Introducing... A Table For One

·4-min read
Table for one? | GettyImages (Mondadori via Getty Images)
Table for one? | GettyImages (Mondadori via Getty Images)

If you’ve ever deigned to attempt a ‘group’ activity alone, you’ll be well acquainted with the look. Oh, you know the one, it’s burnt into your retinas: wide-eyed with an exaggerated smile, searching for something, anything, that’ll reveal a glimpse of what’s wrong with you. Are you lonely? Strange? A foot festishist? Emotionally unavailable? Troubled? Bored? Or worse… boring? The possibilities are endless and, unbeknownst to you, you’ve signed up to become a curiosity. It’s enough to scare anyone with a pulse into tying themselves to the nearest person forever. Or, God forbid, put you off the prospect of gobbling anything in public alone.

But what if we redefined dining out solo as something for the curious? An adventure for those who don’t want to adhere to the dull rhythm of WhatsApp chats, Doodle surveys and date nights; a solace for Londoners itching to know what beef is going on behind the bar and which off-menu side dishes the regulars are ordering on the sly. Here, in A Table For One, I’ll be truly, madly, greedily trying to do just that. Every so often I’ll be observing a different London institution as a solo diner. No freebies, no PR, just me and a large portion of gluttony devouring all there is to consume in this glorious, delicious city.

Wish me luck. And no, I don’t have a foot fetish.

NUMBER ONE: WILTONS

Wiltons, with a dish best served alone (Joanna Taylor for ES Magazine)
Wiltons, with a dish best served alone (Joanna Taylor for ES Magazine)

Hang on, where am I? There’s the hypnotic tinkle of a Martini being stirred, the room is crawling with soft crests of Laurence Llewelyn-Bowen-worthy wallpaper, and a gentleman named Philippo just said, ‘At Wilton’s, nothing is impossible.’ Ah, so I’m not in Alice’s Wonderland but that 280-year-old seafood restaurant hidden along St James’, where yes, the world may be crumbling outside, but my new pal Phil just granted my request to have two Pembrokeshire oysters instead of the on-menu minimum of six. At this cosy table on the edge of a restaurant where the native lobster cocktail costs almost as much as my phone bill, all, it seems, is positively splendid.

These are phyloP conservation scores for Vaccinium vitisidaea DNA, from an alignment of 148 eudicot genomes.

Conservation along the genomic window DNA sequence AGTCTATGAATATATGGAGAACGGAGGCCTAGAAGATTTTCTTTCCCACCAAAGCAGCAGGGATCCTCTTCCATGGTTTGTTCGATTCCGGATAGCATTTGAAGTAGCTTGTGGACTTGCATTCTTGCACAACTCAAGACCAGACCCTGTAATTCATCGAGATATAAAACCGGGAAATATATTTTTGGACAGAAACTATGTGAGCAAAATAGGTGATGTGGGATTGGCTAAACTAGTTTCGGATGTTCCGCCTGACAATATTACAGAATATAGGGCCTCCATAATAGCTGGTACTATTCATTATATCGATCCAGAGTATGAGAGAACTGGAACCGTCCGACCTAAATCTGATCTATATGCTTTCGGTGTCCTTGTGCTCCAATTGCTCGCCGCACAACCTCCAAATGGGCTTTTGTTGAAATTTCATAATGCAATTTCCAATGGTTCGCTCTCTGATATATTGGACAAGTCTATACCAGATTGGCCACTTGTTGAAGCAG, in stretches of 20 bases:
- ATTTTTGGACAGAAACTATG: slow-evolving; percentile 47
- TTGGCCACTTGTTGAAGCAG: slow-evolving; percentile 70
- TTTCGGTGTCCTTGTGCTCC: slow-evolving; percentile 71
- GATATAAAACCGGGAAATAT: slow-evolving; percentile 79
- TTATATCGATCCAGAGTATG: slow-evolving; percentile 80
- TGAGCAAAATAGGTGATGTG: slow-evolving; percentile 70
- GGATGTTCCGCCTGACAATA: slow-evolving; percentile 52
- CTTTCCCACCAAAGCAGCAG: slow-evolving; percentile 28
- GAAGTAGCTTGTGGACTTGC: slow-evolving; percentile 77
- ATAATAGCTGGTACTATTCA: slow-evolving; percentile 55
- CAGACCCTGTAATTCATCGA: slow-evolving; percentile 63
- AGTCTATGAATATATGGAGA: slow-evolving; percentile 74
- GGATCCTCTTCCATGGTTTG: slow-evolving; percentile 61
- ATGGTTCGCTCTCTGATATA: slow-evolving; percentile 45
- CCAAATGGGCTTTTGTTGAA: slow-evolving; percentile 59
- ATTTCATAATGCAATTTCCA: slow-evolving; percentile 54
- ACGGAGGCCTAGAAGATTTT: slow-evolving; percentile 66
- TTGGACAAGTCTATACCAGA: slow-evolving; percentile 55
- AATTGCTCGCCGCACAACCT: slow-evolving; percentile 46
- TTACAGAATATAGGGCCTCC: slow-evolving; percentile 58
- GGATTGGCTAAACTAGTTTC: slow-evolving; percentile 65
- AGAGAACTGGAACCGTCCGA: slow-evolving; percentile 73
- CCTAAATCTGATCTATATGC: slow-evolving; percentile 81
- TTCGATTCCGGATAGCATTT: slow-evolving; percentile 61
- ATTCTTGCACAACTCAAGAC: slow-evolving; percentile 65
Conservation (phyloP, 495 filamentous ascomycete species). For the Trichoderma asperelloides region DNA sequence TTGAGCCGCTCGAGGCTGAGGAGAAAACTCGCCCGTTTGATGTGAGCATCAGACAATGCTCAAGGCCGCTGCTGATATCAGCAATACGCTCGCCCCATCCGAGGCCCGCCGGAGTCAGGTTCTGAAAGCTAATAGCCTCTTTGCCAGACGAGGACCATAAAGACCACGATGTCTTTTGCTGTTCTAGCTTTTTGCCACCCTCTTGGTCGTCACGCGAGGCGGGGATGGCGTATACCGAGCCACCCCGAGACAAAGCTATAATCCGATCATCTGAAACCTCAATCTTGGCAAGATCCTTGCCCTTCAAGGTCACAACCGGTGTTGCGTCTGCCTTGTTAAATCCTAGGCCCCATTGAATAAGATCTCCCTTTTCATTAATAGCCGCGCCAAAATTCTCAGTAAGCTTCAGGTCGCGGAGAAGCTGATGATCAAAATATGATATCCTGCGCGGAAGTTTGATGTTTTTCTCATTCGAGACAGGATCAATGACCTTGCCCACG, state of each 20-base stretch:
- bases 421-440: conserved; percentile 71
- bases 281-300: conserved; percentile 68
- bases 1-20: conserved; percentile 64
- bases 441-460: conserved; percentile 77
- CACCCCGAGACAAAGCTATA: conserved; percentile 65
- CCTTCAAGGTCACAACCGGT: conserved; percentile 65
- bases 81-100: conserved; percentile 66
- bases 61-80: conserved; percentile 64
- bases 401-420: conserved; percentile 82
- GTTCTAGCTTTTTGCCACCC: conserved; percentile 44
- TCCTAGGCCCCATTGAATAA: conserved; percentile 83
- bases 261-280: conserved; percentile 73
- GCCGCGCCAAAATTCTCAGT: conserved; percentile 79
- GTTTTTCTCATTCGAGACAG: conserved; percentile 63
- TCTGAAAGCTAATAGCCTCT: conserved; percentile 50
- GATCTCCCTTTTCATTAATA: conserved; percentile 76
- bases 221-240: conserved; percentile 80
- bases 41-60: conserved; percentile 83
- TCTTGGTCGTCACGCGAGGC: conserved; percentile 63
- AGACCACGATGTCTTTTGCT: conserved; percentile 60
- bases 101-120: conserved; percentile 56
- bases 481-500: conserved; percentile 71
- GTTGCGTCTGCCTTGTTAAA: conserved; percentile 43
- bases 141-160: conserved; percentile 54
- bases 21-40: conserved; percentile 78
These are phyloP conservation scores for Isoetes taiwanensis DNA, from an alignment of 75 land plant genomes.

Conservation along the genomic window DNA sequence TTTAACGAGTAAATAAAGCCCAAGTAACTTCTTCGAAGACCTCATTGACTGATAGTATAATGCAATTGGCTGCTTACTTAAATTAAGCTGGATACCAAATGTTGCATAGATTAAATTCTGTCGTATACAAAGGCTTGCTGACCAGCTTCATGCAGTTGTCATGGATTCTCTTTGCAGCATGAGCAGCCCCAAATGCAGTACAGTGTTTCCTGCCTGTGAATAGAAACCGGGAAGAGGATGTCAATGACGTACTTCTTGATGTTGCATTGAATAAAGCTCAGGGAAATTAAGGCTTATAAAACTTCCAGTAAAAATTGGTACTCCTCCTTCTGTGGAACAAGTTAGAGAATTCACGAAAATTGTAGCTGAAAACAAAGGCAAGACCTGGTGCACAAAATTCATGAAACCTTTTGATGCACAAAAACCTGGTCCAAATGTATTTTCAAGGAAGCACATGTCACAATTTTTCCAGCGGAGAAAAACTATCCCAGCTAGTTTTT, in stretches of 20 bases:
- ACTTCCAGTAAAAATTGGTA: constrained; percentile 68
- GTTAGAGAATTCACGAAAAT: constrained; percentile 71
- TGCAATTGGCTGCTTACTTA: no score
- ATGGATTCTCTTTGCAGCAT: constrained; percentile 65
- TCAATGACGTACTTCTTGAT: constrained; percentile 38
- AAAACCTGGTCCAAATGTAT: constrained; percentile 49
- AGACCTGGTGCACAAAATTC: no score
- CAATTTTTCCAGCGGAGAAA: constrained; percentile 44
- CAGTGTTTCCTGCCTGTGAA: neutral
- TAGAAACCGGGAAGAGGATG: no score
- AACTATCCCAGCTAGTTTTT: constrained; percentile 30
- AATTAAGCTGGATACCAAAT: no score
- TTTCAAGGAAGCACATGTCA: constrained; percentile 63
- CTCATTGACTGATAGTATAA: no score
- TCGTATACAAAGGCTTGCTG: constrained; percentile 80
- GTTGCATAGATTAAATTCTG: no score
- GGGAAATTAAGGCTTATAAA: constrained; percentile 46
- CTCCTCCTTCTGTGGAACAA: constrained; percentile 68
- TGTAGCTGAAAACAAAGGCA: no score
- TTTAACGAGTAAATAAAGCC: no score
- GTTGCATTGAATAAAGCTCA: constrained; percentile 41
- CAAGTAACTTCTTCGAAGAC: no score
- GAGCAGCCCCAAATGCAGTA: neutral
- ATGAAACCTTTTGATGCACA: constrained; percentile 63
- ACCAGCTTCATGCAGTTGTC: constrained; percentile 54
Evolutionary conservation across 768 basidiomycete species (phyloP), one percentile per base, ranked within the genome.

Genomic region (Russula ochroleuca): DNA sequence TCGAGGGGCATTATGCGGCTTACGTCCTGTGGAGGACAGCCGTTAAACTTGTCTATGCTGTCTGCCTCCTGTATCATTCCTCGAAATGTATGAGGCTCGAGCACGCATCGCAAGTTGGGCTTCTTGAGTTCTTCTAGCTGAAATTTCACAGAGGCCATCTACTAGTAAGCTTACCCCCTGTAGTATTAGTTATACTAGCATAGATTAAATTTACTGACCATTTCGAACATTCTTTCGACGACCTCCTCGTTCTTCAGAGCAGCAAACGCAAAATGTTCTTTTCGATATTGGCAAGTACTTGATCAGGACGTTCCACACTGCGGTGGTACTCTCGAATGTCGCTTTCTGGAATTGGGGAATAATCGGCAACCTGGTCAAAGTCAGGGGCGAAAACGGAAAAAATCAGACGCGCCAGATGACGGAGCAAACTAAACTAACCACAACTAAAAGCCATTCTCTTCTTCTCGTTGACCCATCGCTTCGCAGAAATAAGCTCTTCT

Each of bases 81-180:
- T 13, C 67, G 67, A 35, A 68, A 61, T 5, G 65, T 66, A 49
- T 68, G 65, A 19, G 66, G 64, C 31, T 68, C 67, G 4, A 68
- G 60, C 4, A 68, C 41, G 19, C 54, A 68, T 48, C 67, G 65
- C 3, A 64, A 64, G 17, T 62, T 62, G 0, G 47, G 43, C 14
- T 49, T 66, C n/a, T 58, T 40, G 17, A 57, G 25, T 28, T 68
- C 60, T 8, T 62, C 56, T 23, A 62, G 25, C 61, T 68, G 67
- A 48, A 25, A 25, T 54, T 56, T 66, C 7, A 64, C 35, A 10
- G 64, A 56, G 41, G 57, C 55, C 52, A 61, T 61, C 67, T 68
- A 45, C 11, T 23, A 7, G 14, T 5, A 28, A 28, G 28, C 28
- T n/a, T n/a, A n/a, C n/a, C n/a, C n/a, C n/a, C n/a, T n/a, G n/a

That was until said oysters arrived ceremoniously on their silver platter. Obviously I overdid it with the sauce mignonette (you know, those very vinegary, pickled shallots) and inelegantly choked in front of the music-free dining room for what felt like a small dog’s lifetime. But on the plus side, while my eyes stung with shame and involuntary tears, I realised something: you know you’re in a really fancy place when absolutely every person around you makes a pointed effort not to acknowledge your trauma for fear of embarrassing you, or letting you embarrass them, any further. Now that’s manners.

Once the small grocer lodged in my throat had closed for business, the second slippery, umami Pembrokeshire rock, its accompanying slither of bouncy, pre-buttered Irish soda bread (chic), and a sip of mineral white Portuguese Douro make for a breezy opener. The shoulders of the woman sitting on the table next to me begin to relax. An elegant businesswoman in her 40s, she has a quiet air of don’t-f***-with-me-or-I’ll-burn-your-life-down about her. Judging by her gentle, friendly chit-chat with Philippo, she’s a regular. And, in a place where she could be indulging in a twice-baked Colston Bassett stilton soufflé, she’s tucking in to the ultimate power dinner: a restrained plate of salmon, an unidentified green vegetable and buttered baby potatoes.

I, on the other hand, have decided I won’t be needing heating over the winter and order the lobster cocktail. Complete with unsheathed claw, it’s draped with marie rose sauce at the table and, I’m almost sorry to say, was worth sacrificing friendship with my flatmates for. Made up of about 90 per cent perfectly tender lobster, the rest — a cold crunch of dewy lettuce, silken avocado and decadent, zingy sauce — was the pincer. I mean clincher.

While I try to get to grips with the fish knife and delve into a plate of buttery plaice à la meunière, left, with a side of expertly blanched French beans, I keep tabs on a lone man in Edna Mode-style glasses, a smart elderly couple so at home they may have been here the whole 280 years, and a large, round table of business people patting each other on the back. This is not the type of place I’d have thought would be prime for solo diners, yet, here we are outnumbering the other tables. Just us, our thoughts and enough silverware to wipe off the ES team’s student loans. But perhaps that’s the brilliant thing? Unlike being perched at a buzzy bar with countless distractions, here, like the boss-ass-bitch to my right, one can appreciate the silence, the food and gentle chit chat with the team in peace. Sometimes that, along with a mountain of lobster, is the absolute luxury. As it should be, for £143.69